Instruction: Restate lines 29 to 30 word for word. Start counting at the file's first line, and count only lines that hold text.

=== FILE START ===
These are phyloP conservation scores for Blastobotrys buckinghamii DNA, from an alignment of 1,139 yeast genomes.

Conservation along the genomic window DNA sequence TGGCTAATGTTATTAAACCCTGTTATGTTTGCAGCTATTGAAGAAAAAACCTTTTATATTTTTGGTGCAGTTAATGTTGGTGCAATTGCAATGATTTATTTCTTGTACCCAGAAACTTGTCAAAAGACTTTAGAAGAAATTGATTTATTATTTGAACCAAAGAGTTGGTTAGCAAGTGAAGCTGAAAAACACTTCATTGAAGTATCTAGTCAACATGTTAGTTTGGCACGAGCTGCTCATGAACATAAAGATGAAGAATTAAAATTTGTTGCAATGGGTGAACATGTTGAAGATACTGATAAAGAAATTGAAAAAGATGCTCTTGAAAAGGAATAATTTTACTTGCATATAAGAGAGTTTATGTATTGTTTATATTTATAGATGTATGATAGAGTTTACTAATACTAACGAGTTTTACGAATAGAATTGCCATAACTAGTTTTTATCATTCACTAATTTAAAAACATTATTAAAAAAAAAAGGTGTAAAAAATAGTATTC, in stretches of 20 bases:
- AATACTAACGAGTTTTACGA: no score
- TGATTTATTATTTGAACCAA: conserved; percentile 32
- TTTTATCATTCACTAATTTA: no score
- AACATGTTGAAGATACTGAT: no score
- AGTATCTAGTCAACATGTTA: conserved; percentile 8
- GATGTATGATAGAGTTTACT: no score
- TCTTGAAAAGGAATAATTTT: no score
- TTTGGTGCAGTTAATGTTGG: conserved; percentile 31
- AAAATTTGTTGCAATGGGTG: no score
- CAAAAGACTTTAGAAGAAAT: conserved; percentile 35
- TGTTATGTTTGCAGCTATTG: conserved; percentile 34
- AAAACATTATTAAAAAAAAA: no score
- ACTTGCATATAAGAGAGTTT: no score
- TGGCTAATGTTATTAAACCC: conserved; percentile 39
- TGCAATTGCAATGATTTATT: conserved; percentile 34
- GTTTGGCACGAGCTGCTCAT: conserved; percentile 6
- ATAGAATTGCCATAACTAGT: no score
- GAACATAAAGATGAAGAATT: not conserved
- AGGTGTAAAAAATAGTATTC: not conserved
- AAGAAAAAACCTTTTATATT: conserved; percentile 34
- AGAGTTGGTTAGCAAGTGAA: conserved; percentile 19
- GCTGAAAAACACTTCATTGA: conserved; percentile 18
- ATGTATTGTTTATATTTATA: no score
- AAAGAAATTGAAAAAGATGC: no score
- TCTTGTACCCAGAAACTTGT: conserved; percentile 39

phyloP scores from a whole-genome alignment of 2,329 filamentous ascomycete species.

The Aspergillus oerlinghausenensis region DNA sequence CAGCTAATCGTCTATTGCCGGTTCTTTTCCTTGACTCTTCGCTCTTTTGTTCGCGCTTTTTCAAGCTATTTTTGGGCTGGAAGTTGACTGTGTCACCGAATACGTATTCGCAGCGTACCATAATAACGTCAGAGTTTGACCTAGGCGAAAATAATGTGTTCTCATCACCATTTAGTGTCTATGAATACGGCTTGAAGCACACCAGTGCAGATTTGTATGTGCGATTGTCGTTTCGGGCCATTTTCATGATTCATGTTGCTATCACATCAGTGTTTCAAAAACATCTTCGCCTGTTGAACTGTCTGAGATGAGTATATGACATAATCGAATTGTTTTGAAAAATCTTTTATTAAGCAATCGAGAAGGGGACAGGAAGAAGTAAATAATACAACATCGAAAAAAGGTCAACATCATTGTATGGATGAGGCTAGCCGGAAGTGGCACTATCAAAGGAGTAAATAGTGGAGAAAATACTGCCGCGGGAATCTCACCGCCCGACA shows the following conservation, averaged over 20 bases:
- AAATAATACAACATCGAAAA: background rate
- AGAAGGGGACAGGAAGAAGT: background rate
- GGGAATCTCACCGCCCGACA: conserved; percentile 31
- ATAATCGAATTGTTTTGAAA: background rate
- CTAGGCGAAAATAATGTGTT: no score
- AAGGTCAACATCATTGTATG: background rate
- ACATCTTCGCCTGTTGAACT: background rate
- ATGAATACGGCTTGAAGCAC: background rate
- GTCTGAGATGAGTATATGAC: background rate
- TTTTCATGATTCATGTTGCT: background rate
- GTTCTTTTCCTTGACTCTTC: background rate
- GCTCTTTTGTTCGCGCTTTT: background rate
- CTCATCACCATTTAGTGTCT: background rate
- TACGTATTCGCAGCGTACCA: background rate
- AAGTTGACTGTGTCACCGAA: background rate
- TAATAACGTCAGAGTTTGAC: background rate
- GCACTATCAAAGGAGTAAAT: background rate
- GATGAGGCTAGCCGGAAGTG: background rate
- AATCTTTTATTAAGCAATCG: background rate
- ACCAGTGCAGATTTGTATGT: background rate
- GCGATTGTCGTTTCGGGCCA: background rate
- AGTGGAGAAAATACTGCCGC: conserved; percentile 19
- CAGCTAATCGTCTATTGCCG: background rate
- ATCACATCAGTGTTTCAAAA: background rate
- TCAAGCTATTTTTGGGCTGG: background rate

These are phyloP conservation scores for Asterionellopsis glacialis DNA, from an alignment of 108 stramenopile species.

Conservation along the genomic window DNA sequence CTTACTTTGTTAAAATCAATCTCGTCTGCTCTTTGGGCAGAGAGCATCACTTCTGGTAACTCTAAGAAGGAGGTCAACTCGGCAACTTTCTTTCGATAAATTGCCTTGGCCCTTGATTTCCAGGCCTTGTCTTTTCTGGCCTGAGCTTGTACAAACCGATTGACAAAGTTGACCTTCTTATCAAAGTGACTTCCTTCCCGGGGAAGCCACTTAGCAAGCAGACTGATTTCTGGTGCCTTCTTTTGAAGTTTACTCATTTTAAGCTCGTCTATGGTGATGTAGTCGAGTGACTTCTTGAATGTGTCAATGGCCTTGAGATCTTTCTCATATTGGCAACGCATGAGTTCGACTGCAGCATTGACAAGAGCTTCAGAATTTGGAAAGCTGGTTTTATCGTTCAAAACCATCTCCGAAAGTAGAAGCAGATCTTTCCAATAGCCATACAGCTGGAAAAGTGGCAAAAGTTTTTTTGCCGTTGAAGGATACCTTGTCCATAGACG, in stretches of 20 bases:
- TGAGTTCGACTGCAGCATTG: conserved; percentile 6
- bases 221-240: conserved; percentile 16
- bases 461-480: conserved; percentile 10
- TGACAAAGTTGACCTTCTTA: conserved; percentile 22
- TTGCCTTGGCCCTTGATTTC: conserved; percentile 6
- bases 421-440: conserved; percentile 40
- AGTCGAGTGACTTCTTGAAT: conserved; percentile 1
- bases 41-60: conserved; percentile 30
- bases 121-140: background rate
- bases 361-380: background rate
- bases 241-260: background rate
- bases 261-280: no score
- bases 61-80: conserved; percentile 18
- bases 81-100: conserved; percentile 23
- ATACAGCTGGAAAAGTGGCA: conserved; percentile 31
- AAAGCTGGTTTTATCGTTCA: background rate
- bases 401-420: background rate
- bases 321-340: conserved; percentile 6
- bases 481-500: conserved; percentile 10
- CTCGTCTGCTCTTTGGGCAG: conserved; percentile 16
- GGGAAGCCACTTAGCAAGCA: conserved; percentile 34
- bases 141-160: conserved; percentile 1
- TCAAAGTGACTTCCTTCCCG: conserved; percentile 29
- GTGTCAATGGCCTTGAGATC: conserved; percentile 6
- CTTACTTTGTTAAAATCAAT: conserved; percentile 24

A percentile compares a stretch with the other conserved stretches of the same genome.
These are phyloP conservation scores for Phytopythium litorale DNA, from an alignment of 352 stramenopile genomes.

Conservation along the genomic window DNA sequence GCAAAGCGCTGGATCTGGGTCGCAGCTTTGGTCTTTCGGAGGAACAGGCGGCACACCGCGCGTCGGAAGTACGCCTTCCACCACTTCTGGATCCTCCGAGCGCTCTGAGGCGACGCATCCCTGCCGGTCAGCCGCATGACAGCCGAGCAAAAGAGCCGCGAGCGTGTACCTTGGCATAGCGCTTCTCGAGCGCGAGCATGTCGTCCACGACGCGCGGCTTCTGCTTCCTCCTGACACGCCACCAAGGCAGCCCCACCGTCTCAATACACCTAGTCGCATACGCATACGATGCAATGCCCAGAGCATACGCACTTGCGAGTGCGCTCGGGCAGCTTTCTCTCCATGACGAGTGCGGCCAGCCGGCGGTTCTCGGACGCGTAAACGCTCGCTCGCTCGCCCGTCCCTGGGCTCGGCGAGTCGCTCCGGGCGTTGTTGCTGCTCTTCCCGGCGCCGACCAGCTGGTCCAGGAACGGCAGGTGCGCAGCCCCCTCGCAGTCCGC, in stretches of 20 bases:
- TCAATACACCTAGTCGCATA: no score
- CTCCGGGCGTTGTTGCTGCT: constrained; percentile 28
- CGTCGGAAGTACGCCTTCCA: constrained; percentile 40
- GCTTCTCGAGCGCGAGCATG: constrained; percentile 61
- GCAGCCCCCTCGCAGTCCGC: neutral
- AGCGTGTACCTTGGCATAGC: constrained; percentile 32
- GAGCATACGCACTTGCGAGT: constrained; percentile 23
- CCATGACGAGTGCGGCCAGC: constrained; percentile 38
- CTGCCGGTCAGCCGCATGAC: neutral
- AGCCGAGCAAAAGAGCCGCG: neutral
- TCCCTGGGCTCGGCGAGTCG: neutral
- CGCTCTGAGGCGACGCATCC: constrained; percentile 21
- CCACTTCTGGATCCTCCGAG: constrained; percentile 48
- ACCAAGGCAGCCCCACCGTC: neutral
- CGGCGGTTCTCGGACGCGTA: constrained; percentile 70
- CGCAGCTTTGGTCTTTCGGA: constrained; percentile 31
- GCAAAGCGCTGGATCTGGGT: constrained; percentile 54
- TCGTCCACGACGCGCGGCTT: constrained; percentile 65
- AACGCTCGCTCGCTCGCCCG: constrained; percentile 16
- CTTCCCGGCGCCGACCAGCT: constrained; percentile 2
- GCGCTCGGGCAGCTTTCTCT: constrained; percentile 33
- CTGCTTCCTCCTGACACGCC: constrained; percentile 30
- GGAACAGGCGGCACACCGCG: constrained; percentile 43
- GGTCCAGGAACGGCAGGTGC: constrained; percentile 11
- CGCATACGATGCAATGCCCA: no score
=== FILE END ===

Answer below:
The Aspergillus oerlinghausenensis region DNA sequence CAGCTAATCGTCTATTGCCGGTTCTTTTCCTTGACTCTTCGCTCTTTTGTTCGCGCTTTTTCAAGCTATTTTTGGGCTGGAAGTTGACTGTGTCACCGAATACGTATTCGCAGCGTACCATAATAACGTCAGAGTTTGACCTAGGCGAAAATAATGTGTTCTCATCACCATTTAGTGTCTATGAATACGGCTTGAAGCACACCAGTGCAGATTTGTATGTGCGATTGTCGTTTCGGGCCATTTTCATGATTCATGTTGCTATCACATCAGTGTTTCAAAAACATCTTCGCCTGTTGAACTGTCTGAGATGAGTATATGACATAATCGAATTGTTTTGAAAAATCTTTTATTAAGCAATCGAGAAGGGGACAGGAAGAAGTAAATAATACAACATCGAAAAAAGGTCAACATCATTGTATGGATGAGGCTAGCCGGAAGTGGCACTATCAAAGGAGTAAATAGTGGAGAAAATACTGCCGCGGGAATCTCACCGCCCGACA shows the following conservation, averaged over 20 bases:
- AAATAATACAACATCGAAAA: background rate